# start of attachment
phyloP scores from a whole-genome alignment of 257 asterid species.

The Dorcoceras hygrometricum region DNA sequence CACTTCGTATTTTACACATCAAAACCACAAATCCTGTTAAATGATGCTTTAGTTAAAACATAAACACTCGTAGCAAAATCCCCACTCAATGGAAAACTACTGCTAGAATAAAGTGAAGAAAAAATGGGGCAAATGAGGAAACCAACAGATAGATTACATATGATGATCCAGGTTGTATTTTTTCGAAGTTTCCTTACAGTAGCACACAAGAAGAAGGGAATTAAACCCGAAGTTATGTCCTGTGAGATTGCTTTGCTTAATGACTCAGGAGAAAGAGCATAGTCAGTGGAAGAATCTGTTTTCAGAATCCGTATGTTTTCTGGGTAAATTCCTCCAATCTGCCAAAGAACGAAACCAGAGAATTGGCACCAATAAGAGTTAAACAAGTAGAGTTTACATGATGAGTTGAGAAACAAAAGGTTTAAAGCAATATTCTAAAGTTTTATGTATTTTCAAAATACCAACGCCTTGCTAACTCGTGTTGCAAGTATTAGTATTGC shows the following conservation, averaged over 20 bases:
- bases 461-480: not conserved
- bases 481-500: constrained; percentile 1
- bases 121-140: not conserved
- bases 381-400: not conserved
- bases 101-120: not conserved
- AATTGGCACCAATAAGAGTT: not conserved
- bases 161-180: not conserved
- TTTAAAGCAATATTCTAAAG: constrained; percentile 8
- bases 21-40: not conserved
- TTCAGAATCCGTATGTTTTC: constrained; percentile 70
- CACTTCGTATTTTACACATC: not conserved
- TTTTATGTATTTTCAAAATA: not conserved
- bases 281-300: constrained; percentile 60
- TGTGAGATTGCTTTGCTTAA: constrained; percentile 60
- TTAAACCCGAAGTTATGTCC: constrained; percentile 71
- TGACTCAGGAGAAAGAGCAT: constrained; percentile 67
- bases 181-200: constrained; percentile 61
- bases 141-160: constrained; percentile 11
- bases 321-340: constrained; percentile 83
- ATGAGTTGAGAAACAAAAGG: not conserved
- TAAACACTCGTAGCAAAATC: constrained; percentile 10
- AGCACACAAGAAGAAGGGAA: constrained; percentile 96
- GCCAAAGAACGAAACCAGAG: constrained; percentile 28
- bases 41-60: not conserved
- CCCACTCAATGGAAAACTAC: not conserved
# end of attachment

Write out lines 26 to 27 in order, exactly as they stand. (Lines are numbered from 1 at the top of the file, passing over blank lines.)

- bases 41-60: not conserved
- CCCACTCAATGGAAAACTAC: not conserved